13 Sep Best Value Case Study – Recycling Services
A large organization was introduced to the Best Value Approach (BVA) in 2017. After reviewing the documentation and results of BVA, the client was interested in running a test-project using the BVA. The organization was recommended to identify a project that would be suited in showing the versatility, and high performance of the BVA. The first test project was identified as the recycling services for the facilities in a specific area.
The organization considered the project to be high risk because of their limited amount of information, and broad scope of work. After discussing the risks of the project, the client team made the decision to use a BVA consultant to guide them through their first pilot project using the BVA.
The client was looking to procure recycling services from a vendor that could meet the requirements of the local ordinance as well as produce the most value for the organization in terms of revenue, environmental impact, and legal requirements.
The requirement of this project included:
- Meet the requirements of the local ordinance for recycling programs for one year with options to renew.
- Output “from the curb” of waste and recyclable materials.
- Minimize the amount of material sent to the landfill.
- Maximize the revenue of recyclable materials to the client.
- Meet the current legal and operational requirements of the client.
The RFP was advertised to recycling and waste vendors in the state. Two recycling vendors and two waste haulers attended the education session.
The organization received two proposals from recycling vendors, which we will call Vendor A and Vendor B. Each written submittal was evaluated, and the ratings identified a clear difference in the quality of the vendors’ proposals. The selection committee interviewed both vendors. The interview ratings were added to the submittal ratings.
The ratings for the submittals and proposed revenue were put into the selection matrix including their raw scoring and revenue, normalized scores, and awarded points and prioritization (Table 1). Vendor B was identified as the best value vendor.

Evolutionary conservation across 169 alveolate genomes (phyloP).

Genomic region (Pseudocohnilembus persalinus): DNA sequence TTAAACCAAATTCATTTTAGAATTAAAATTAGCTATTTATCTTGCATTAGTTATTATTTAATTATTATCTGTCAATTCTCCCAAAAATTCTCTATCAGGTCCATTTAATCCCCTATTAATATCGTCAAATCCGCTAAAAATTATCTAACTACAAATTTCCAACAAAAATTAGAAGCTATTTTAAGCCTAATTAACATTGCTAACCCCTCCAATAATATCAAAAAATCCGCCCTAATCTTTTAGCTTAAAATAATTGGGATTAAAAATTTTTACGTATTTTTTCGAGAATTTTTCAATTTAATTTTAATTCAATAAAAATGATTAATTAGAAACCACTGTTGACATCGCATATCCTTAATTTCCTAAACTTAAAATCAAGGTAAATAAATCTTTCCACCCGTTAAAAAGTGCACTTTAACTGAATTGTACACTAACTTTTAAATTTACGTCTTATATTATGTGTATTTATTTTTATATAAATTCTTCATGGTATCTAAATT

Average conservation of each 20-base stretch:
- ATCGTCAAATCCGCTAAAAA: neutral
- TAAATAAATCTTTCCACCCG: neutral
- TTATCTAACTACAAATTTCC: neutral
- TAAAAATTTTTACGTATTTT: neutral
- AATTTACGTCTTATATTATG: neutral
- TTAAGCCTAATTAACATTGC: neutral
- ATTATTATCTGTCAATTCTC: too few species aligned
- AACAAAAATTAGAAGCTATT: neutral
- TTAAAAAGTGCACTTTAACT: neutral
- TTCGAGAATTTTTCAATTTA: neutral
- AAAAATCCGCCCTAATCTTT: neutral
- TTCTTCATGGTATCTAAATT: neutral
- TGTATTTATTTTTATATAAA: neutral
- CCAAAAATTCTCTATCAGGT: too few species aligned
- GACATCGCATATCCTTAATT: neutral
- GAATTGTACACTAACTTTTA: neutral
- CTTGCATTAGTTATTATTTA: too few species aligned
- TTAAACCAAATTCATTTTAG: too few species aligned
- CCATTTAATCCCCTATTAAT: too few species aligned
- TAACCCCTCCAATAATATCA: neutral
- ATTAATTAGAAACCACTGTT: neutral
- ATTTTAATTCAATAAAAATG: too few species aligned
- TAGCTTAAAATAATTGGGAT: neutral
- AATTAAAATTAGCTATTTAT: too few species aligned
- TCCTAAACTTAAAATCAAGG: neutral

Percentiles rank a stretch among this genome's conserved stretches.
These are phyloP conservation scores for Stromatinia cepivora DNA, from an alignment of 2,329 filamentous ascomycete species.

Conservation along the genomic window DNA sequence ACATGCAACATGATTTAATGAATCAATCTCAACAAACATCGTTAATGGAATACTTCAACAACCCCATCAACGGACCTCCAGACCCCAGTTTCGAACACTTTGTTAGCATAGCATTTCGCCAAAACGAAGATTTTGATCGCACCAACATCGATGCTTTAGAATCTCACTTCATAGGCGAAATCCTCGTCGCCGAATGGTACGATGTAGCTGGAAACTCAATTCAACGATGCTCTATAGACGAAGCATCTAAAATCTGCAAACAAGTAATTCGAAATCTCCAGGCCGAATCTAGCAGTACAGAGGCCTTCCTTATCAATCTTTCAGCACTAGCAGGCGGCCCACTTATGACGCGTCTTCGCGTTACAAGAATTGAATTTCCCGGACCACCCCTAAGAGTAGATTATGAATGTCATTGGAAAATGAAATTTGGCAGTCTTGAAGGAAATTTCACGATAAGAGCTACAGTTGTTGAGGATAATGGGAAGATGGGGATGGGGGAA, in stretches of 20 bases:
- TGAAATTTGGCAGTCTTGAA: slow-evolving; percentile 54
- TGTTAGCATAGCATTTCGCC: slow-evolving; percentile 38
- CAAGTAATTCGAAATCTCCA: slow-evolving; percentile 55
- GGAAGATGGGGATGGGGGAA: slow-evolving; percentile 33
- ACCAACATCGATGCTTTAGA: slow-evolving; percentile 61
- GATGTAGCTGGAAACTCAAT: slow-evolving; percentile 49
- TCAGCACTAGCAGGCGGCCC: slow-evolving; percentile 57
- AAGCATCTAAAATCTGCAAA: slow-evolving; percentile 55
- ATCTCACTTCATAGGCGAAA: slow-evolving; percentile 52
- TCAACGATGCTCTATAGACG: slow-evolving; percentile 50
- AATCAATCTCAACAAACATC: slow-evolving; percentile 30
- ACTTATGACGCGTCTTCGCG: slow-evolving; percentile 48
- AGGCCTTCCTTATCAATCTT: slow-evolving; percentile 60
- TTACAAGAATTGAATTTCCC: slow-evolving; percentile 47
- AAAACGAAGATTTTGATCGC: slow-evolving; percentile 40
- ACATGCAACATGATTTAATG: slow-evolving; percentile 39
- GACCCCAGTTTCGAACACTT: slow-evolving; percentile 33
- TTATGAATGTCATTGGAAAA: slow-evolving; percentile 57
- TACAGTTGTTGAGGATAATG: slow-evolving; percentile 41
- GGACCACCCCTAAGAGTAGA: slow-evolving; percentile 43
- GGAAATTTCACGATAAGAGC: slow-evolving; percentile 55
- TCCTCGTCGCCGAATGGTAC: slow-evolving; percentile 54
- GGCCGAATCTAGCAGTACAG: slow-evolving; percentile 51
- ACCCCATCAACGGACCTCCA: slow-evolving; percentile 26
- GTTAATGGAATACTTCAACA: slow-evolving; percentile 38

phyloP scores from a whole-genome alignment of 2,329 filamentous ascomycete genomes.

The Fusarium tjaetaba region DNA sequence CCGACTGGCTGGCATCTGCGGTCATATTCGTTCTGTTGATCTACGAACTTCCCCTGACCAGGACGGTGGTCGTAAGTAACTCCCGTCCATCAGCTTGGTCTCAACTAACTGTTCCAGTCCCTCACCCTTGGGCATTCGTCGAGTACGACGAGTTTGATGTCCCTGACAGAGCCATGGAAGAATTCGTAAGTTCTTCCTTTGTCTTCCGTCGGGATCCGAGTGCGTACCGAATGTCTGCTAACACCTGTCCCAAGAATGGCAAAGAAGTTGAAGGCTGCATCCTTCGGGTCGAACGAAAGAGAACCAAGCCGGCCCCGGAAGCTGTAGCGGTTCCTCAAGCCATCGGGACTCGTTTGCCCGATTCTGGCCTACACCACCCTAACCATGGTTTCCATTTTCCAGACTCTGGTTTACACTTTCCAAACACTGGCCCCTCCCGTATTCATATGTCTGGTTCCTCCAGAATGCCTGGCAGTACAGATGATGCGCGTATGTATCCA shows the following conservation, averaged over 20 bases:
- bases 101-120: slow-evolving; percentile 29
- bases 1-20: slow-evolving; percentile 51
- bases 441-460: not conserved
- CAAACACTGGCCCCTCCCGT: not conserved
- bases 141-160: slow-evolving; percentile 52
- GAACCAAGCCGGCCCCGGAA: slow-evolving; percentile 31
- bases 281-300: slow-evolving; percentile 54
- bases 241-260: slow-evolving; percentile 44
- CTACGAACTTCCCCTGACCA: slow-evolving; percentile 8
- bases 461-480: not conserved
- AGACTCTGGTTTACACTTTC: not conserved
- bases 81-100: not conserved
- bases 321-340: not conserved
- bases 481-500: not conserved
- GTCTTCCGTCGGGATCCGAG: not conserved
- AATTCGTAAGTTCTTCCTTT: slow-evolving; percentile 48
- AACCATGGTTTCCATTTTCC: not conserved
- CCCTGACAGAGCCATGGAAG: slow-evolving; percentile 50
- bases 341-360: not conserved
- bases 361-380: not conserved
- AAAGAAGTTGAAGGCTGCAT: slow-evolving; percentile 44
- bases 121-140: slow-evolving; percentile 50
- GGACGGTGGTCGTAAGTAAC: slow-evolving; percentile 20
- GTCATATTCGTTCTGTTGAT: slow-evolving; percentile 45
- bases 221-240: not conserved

The performance information was shown to the entire selection committee. They unanimously supported Vendor B as the best value vendor.
Vendor B worked on creating a plan that would address all the concerns and worries of the client. It was important that the plan was simple enough for all stakeholders to understand. Vendor B presented their plan to the stakeholders. All stakeholders approved the plan and meetings were set up with the individual stakeholders to discuss the implementation plan in their specific areas. The vendor’s plan was identified as very competitive because of the following reasons:
- The plan provided services beyond the RFP requirements. It not only included the management of recycling services, but also took over the billing of all waste and recycling services which relieved that responsibility from the client’s stakeholder.
- The vendor’s WRR included the vendor’s commitment to provide total transparency reporting on the recycling revenue, waste expenses, and Vendor B’s charges.
- The plan proposed that the vendor would track and suggest changes to increase revenue and minimize waste.
- The vendor came up with an innovative pricing model that would not charge a management fee for recycling and waste management but would take 22% of all recycling revenue and give the client 78%. This would allow pricing to be fair regardless of changes in recycling material prices or changes in the recycling industry.
- The plan would accommodate all implementation costs.
The seven stakeholders working on the project were given surveys to rate the BVA process compared to the traditional process. The results are presented in Table 2. The results of the procurement process were also compiled to show the performance of the method in Table 3.
Vendor B was committed to creating transparency and simplifying the recycling revenues and waste services costs. As soon as Vendor B started the execution portion of the project, there were major changes in the recycling market that greatly affected the vendor’s revenue projections. Vendor B created a WRR that explained all the deviations and created transparency for the organization.
Table 4 is the year 1 WRR which documented the following:
- The expert vendor submitted revenue.
- Changes made to the revenue in changed conditions [risk outside of the vendor’s control].
- Changes made to costs [outside the vendor’s control].
- The original baseline revenue and cost of the previous year.
The information tracked in the WRR allowed the stakeholders to immediately see the impact of risk, and that the client is far better off with the expert vendor rather than the competitor.
The testing of the BVA to deliver recycling services was a success [75% faster, 42% increased revenue, 52% increased customer satisfaction, minimized bureaucracy and management, direction and control].
The Weekly Risk Report (WRR) gave the client an accurate view of the services being provided. The WRR minimized the client stakeholders’ decision making. Using the information, the client stakeholders changed their structure and personnel to facilitate the expert’s recommendations.
The expert vendor’s contract was renewed for year two. The expert’s expertise is now being used by the client stakeholder to change their in-house operations to minimize their cost. The expert vendor is now treated as a part of the client’s stakeholder system.